Ann Quin’s description of the novel as ‘a spiral’ and the short story as a ‘curved shape’ that leaves ‘space for readers to explore’ is a neat fit for her own, undated story, ‘Nude and Seascape’. A man drags a woman’s body around a beach, fusses over where to place it, hacks her head off with his rusty pocket-knife, and places it in a hole in the sand so it won’t roll away. Then, with the macabre elegance of Thomas de Quincey’s 1827 essay ‘On Murder Considered as One of the Fine Arts’, he appraises his handiwork:
He walked back until he became aware of the headless body, the mouth slightly open, as though laughing. Now in a certain light and shade, in the corner, where he had left it, forgotten, the body looked better than it ever had before.
We learn nothing about who the woman was, how she died, or how the man was involved: the form of the unbegun, unended story mirrors that of the dismembered body.
‘Nude and Seascape’ could be a curved shape taken out of the spiral that is Quin’s debut novel, Berg (1964), in which the eponymous son stalks his absentee father to a seaside resort in an attempt to kill him. The plot, the atmosphere of Freudian unease, the important role played by a puppet and the shifting, unreliable senses in which characters can be taken as ciphers for the author are a half-remembered, shadowy dream of Hamlet.
Jennifer Hodgson’s newly-edited Quin collection, The Unmapped Country: Stories and Fragments, is bookended by two pieces (‘Leaving School – XI’ and ‘One Day in the Life of a Writer’) that lay out some of the writer’s life in her own words. Quin was born in Brighton in 1936 and, like Berg, her absentee father was an unsuccessful singer; she had a Catholic schooling, and discovered ‘the possibilities of writing’ in a public library copy of Virginia Woolf’s The Waves (1931). In addition to publishing the novels Three (1966), Passages (1969) and Tripticks (1972), there were periods of low-paid office and catering work, and a secretarial job at the Royal College of Art, London, which will be celebrating her writing in a symposium on 16 February. Berg brought Quin awards that she used largely for adventures in Ireland, Greece, the Bahamas and New Mexico – and LSD. Sometimes this travel successfully broadened the perspectives of her work, sometimes not: the stories in this collection that draw on her American experience can veer into pastiche and undigested cliché.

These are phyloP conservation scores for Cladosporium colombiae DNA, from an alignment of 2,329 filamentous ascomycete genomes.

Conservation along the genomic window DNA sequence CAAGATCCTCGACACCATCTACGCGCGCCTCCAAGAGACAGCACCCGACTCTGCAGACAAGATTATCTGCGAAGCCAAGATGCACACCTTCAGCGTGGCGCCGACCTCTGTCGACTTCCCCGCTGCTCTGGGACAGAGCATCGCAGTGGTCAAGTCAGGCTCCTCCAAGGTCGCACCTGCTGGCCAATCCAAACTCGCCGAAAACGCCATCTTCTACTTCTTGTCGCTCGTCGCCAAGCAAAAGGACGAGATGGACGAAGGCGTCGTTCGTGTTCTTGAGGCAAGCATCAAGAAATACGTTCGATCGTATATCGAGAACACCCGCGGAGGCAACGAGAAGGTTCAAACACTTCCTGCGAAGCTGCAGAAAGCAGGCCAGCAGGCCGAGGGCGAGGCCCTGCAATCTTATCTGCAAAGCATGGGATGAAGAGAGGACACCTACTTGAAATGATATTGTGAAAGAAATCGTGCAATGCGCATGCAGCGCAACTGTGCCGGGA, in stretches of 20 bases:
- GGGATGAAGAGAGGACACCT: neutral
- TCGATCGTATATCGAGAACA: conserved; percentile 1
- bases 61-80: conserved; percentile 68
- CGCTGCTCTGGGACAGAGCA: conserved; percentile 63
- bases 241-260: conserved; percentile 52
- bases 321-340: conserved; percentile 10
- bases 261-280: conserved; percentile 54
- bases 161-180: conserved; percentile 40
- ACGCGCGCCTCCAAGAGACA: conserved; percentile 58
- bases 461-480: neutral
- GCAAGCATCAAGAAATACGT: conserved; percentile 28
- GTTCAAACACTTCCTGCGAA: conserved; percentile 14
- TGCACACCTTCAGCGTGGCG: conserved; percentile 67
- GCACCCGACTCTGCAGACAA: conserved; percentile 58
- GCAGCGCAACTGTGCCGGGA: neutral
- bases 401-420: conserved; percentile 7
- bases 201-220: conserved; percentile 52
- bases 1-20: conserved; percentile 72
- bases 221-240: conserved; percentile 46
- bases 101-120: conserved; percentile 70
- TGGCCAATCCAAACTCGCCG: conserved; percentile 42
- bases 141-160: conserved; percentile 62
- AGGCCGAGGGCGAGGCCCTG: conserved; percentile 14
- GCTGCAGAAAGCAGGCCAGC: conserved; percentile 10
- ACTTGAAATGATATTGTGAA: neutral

The collection takes its title from its penultimate piece – a fragment of a novel drawing on her experience of mental illness – which in turn probably comes from George Eliot’s Daniel Deronda (1876): ‘There is a great deal of unmapped country within us which would have to be taken into account in an explanation of our gusts and storms’. Quin never finished The Unmapped Country: in 1973, before she could take up the place that she had been offered on the University of East Anglia’s prestigious Creative Writing Course, she drowned while swimming off Brighton Pier.
In a 1972 Guardian interview, Quin insisted that ‘if the emotion is there, the energy takes over, and the form and content follow’. The interviewer, John Hall, lists her influences as ‘Dostoevsky, Beckett, Virginia Woolf, Camus, Gide, Antonioni, Fellini and, wouldn’t you know it, Last Year at Marienbad’, the 1961 film Alain Resnais made with the novelist Alain Robbe-Grillet. The whole article is cloyingly sexist, and deeply patronizing of Quin’s working-class background, but the tone of smug condescension of that last phrase particularly typified the sensible realism of the English cultural climate of the 1960s. In the 1973 introduction to his text Aren’t You Rather Young to Be Writing Your Memoirs?, B. S. Johnson describes the way in which he, Quin, John Berger, Christine Brooke-Rose, Alan Burns and a few others tried to write themselves out of it: ‘writing as though it mattered, as though they meant it, as though they meant it to matter.’ This non-group had a common desire to build on innovations in cinema and the nouveau roman, and Last Year at Marienbad ticked both boxes. As a disorientating image of the subconscious that disrupts anything like a linear narrative, the seaside lodging-house of Berg could be a provincial send-up of the grand international hotel in the film.
Quin is at her best when capturing telling images which are reminiscent of the cinematic, but go slightly beyond to capture what can only be done in prose – what Hodgson, quoting Quin herself, calls the ‘eggy mouthcorners’ of ordinary life. Sections of the titular text, ‘The Unmapped Country’, could just about be visualized as a frantic montage: ‘They leaned back and swallowed their saliva; carried on chattering, nose-picking, knitting; fingers plucked at buttons, cigarettes, fingers at fingers, a battle of insects’. The wrong-footing effect of someone ‘collaps[ing] into silence’ would be harder to achieve. ‘Ghostworm’ uses film-like cutting to arrange unfilmable sensory experiences:
Her mother sewing. Gathering sweetpeas. No man about the house. Walls of old ladies. Dutch oil paintings. Mousetraps, mothballs, lavender letters. Candlewax. Icicles. Crash of chamberpots.
Thus far, Quin’s reputation has been bound up with her novels. The Unmapped Country’s jacket quotes include Tom McCarthy’s opinion that she was ‘One of the few mid-century British novelists who will actually, in the long term, matter’, and Lee Rourke’s that she was ‘one of our greatest novelists’. This welcome, overdue collection shows her broader achievement, and makes a small gesture towards challenging the idea that novel-writing is the literary be-all and end-all. Even more hearteningly, it is one curve in Hodgson’s spiralling project to write the first full critical study of Quin’s work.
Main image: Ann Quin, The Unmapped Country: Stories and Fragments, 2018, cover design. Courtesy: And Other Stories